FERROUR, Richard (d.1402/3), of Wells, Som.

Published in The History of Parliament: the House of Commons 1386-1421, ed. J.S. Roskell, L. Clark, C. Rawcliffe., 1993
Available from Boydell and Brewer



Feb. 1388

Family and Education

m. (1) Mabel, at least 1da.; (2) Felicity, 1da.

Offices Held

Auditor, Wells Mich. 1380-1, 1382-4, 1389-90, 1392-3; constable of the peace 1380-1, 1382-3, 1384-5, 1386-7, 1388-9, 1394-6; rent collector 1391-3.1

Tax collector, Wells Dec. 1380.


Several members of the Ferrour family lived in Wells during the 14th century, but it is not possible to identify Richard’s parents. He himself became a freeman of Wells before 1379, and after that date he provided as many as 22 pledges for the admission of new burgesses and was almost continuously in office locally until 1396. In addition, he occasionally travelled to Bristol (where he later held some property), on the town’s business, and he was elected to the master’s council at Michaelmas 1392. Ferrour figured regularly in the convocation books of Wells acting as a surety and attorney on behalf of fellow burgesses in their lawsuits, and it is possible that he had had some training in the law. However, his livelihood was made primarily through the manufacture and trade in cloth. He was assessed for alnage on 48 ‘dozens’ sold in Somerset between 1395 and 1397, and on 11 broad cloths sold in 1402.2

Ferrour must have had some personal connexion with Bishop Erghum of Bath and Wells, who bequeathed ten marks to him in January 1398. Later, on 3 July 1402 and shortly before his own death, he released to the dean and chapter of Wells all his rights in a workshop on the High Street, which he held on a life tenancy, the property having been granted just a week previously, by Erghum’s successor, Bishop Bowet, to the chapter for the use of the cathedral vicars.3

Ferrour drew up his will on 29 Nov. 1402, desiring burial in St. Cuthbert’s cemetery, Wells, next to his first wife, Mabel, and their children. He requested the celebration of 100 masses, and that 40s. would be distributed in bread to the poor on the day of his funeral. A chaplain was to say mass regularly for one year for his soul and that of his first wife, as well as for the welfare of his widow. Ferrour bequeathed all his clothing except two cloaks to his brother Henry, and a silver chain and a dagger to his kinsman John Houghlot, providing that the latter arranged for four masses to be celebrated on the anniversary of Ferrour’s death. The testator’s widow, Felicity, was to receive four marks annual rent from his two shops in Wynch Street, Bristol, with the reversion of this property after the death of the tenant, and two marks annual rent from a house in Wells occupied by Nicholas Cristesham*. This rent and reversion were to pass after Felicity’s death to their daughter Isabel, and her lawful issue. To Katherine, his daughter by his first marriage, Ferrour left a cup which had belonged to her mother, a coffer and a messuage in New Street, Wells. He named his wife as executrix and John Wycombe* and John Houghlot as overseers of the will. He had died by 27 Jan. 1403 when a commission to arrange for probate was appointed, Ferrour being there described as ‘alias Thorny’.4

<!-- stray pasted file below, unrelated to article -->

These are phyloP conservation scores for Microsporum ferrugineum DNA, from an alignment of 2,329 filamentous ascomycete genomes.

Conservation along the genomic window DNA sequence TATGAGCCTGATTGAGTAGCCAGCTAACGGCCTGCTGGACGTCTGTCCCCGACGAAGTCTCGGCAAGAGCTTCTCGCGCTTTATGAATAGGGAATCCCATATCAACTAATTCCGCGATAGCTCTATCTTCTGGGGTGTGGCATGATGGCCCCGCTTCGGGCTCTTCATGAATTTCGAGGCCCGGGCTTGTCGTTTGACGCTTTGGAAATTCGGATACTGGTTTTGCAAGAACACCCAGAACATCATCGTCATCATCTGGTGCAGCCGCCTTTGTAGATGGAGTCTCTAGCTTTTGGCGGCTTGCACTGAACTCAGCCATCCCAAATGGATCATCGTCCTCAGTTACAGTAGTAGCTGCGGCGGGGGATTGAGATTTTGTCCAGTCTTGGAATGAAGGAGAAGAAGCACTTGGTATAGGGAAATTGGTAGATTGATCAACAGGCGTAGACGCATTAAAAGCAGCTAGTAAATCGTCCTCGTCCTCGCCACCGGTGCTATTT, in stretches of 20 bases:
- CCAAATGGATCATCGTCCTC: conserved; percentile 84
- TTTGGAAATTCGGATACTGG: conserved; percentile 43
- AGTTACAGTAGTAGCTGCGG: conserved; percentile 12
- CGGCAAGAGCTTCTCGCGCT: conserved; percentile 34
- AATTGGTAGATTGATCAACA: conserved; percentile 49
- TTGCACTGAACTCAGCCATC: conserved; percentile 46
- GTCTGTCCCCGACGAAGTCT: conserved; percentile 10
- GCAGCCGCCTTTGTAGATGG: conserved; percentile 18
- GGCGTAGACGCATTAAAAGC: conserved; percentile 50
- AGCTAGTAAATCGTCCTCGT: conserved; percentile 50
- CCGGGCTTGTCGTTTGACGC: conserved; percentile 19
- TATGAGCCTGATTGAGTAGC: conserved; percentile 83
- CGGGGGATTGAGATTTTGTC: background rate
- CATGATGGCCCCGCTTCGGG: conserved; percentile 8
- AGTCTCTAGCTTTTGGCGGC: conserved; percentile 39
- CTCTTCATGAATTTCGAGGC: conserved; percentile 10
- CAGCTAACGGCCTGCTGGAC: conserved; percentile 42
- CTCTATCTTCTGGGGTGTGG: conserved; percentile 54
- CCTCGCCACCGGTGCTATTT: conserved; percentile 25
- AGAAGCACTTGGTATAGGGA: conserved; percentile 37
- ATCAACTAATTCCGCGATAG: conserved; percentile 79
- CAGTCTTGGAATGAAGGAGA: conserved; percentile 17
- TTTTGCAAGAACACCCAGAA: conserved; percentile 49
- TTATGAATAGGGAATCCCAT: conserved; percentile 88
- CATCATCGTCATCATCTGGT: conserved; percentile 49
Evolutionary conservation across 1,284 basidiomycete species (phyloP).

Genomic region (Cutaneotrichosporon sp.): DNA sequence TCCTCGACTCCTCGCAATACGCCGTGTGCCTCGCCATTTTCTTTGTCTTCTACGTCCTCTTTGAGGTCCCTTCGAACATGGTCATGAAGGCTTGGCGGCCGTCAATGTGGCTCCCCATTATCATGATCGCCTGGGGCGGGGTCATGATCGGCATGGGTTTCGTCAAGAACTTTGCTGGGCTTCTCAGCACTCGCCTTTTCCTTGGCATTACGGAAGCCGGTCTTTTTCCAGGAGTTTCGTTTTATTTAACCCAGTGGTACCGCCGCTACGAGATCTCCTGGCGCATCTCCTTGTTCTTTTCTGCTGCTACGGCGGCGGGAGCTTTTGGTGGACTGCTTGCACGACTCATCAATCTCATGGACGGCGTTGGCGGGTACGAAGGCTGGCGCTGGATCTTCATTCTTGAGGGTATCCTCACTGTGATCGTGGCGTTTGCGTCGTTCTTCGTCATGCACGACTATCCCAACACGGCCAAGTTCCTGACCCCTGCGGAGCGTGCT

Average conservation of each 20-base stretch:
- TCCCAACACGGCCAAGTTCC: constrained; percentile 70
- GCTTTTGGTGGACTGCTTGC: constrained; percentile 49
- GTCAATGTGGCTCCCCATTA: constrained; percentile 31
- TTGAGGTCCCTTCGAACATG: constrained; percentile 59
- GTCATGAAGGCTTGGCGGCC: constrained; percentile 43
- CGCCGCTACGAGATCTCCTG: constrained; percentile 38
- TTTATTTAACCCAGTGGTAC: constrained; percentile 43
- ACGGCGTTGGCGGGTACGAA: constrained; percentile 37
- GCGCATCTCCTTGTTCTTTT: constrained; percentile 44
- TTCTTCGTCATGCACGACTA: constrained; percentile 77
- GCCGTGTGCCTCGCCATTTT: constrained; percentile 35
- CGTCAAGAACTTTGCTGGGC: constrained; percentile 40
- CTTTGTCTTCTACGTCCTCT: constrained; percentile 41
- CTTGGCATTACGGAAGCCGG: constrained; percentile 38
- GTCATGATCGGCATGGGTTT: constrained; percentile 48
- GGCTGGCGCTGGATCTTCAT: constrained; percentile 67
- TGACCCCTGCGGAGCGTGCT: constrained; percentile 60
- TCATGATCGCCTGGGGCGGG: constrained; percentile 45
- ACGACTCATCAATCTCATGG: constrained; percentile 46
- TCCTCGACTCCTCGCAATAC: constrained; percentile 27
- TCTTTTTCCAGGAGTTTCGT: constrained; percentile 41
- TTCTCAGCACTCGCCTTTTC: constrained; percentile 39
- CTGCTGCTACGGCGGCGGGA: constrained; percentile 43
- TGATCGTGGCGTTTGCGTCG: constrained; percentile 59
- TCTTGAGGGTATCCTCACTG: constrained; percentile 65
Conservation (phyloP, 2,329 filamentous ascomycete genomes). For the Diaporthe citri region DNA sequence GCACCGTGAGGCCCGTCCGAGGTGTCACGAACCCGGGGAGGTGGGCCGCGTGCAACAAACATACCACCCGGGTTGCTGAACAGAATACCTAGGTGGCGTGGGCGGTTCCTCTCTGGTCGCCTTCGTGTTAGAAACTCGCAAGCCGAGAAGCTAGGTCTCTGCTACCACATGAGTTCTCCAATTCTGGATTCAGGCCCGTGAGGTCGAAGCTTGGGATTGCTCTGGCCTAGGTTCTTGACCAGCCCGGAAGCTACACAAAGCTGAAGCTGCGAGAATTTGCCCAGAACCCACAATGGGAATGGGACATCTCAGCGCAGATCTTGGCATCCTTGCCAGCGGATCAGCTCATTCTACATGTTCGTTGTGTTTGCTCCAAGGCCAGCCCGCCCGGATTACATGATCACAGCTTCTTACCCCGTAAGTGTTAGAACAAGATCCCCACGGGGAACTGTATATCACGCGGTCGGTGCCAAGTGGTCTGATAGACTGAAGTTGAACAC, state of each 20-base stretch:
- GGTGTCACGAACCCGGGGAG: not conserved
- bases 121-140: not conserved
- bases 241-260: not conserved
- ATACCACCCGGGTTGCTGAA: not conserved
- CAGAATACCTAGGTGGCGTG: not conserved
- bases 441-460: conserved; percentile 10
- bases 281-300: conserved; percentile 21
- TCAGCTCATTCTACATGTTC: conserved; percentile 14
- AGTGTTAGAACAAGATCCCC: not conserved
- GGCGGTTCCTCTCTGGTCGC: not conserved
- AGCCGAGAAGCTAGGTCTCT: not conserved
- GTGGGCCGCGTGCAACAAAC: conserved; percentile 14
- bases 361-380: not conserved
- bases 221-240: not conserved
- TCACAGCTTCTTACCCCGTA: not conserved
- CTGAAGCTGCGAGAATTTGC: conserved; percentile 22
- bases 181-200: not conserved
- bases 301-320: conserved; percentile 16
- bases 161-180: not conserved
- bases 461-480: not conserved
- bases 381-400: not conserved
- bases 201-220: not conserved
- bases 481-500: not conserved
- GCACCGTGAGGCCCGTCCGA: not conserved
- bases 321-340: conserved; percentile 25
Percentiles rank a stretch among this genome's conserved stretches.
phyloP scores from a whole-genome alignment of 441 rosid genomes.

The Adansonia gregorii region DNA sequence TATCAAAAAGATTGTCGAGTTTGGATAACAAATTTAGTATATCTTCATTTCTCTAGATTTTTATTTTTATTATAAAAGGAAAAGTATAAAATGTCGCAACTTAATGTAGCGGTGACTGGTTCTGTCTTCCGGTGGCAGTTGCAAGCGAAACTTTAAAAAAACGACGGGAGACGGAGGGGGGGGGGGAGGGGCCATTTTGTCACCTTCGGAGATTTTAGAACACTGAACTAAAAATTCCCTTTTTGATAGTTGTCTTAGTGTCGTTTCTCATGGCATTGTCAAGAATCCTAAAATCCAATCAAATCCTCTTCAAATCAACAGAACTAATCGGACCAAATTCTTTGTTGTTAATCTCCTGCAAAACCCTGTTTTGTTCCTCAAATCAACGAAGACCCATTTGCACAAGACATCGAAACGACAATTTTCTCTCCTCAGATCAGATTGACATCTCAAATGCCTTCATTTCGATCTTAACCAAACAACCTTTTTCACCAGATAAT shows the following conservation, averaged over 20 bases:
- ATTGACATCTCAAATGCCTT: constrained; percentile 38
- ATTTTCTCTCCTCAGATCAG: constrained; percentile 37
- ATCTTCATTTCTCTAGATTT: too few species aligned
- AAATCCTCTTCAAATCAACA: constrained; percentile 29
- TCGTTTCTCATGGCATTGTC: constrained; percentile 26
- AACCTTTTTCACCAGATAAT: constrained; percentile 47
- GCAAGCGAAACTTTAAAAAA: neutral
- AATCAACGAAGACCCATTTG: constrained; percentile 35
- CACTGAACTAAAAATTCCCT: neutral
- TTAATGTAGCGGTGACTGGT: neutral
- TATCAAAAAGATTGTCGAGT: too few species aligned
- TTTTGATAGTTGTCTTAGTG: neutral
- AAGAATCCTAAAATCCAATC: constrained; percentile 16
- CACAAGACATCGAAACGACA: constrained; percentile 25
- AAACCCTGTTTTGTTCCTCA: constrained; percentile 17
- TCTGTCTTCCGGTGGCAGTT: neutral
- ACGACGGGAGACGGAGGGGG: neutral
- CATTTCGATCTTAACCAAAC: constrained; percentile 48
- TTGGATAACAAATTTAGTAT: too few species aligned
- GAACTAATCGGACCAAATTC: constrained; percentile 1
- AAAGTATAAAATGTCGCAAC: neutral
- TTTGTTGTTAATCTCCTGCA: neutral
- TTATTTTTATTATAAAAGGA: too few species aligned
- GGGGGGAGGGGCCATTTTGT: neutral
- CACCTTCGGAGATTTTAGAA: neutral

Ref Volumes: 1386-1421

Author: L. S. Woodger


  • 1. Wells Town Clerk’s Office, convoc. bk. 1378-1450, ff. 9, 15, 25, 34, 65, 76, 86, 95, 103, 111, 115.
  • 2. HMC Wells, ii. ch. 278; CPR, 1391-6, p. 545; Wells City Chs. (Som. Rec. Soc. xlvi), 125-32; convoc. bk. ff. 9, 18, 103; E101/343/28, 30, 344/3.
  • 3. Som. Med. Wills (Som. Rec. Soc. xix), 297; HMC Wells, ii. chs. 504, 506, 537.
  • 4. Bristol Wills (Bristol and Glos. Arch. Soc. 1886), 64; Som. Med. Wills (Som. Rec. Soc. xvi), 10.